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Many people watch the Super Bowl just for the ads. A new ad campaign launching during the big game aims to target East Coast residents in a new way - through their dreams.
To cut through the noise of advertising, Molson Coors has teamed up with Dr. Deirdre Barrett, a leading psychologist from Harvard Medical School whose expertise is in dreams, hypnosis, and imagery, to use the science of guiding dreams for what they believe is the very first time in advertising.
Coors has created a film with specific audio and visual stimuli, including an eight-hour soundscape to play throughout the night, with the hope of connecting consumers to the brand by triggering them to dream what they are calling the Coors Big Game Dream, in time for the Super Bowl.
Like during a football game, advertisers are trying to scream over each other for attention, to have their voices heard, says Garrick Frittelli, senior marketing manager for the Coors family of brands in Canada.
With the stress of the past year, and the anticipation that often comes the night before the big game, Coors wanted to find a way for consumers to have refreshing dreams, he says. This induces relaxing images including waterfalls, mountains, and, naturally, Coors.
Science of dreams
Dreaming is still mysterious, says Dr. Ken Leslie, a psychology professor at Acadia University in Wolfville, N.S., whose specialty is neuroscience. He taught a sleep and dreaming course last term.
"We know it is associated with REM (rapid eye movement) sleep," he says.
"REM is an unusual brain state with unique activity. That means that dreams are hard to remember when we wake up, and although we dream every night, most dreams are forgotten if they are not immediately written down."
It's not clear if targeting the dream state is going to achieve what advertisers want, however, says Leslie.
"Coors, though, is using science, in that there is good evidence that incubation and intention can influence dreaming," explains Leslie. There is data that shows that external stimuli, like a soundscape played to participants while they are sleeping, can lead to dream incorporation.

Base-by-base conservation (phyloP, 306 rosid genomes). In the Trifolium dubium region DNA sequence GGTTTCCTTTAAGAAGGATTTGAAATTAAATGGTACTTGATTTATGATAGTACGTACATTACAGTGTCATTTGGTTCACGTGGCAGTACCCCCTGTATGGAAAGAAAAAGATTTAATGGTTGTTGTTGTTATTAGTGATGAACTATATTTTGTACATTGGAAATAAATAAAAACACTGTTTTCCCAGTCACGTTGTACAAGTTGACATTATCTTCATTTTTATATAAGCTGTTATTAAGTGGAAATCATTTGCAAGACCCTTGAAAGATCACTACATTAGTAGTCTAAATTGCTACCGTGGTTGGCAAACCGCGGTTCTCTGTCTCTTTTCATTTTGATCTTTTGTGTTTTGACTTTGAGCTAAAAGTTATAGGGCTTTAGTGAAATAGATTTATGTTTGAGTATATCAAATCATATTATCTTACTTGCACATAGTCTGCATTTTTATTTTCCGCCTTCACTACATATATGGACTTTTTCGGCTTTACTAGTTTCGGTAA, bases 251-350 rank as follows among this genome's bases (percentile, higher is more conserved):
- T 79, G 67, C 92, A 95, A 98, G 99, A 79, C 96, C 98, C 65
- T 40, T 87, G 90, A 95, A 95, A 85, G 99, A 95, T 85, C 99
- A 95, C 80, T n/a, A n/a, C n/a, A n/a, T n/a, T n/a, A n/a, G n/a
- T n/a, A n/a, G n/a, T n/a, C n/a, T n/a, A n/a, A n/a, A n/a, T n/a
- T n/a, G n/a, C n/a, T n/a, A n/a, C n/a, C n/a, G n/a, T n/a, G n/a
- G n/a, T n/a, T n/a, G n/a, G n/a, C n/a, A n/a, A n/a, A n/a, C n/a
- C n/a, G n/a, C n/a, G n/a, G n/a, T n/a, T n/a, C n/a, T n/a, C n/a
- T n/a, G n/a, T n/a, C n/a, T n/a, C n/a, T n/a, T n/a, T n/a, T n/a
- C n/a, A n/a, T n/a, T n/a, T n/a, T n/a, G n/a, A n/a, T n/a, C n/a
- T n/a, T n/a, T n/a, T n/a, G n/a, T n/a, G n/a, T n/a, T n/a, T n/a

"So, there is a good chance that participants will experience something," he says.
At the moment, Leslie doesn’t think this form of advertising is harmful. Dr. Barrett, he says, has a good reputation and has been studying dreams for a long time.
"It is a fun and creative way to use what we know to create the conditions for a shared dream experience," he adds.
“Yes, maybe some Super Bowl fans want to meet some Coors girls in their dreams, and that's OK and not harmful - dream sex is the safest sex there is."
How advertising works
Sleep learning work has been researched since the early 1900s, says Lyle Wetsch, an associate professor of marketing at Memorial University in St. John’s, N.L. That's essentially what marketers are trying to have participants do - create an environment and create recall association, which has been somewhat validated through several studies over the years.
It was a craze into the 1930s, and then in the 1950s, it did not meet the test with EEG monitors showing brain activity, so the ‘learning’ element has pretty much been eliminated, he explains.
Wetsch says there have been studies in the last decade, however, that have connected smells and other associations through their sleep, such as a particular sound or odour.
The goal of ads is to bias our neural networks to build associations between the product and human goals, like pleasure or victory, explains Leslie. And, of course, it's easiest for the ads to have an effect when we are awake and can see the ads and form the associations.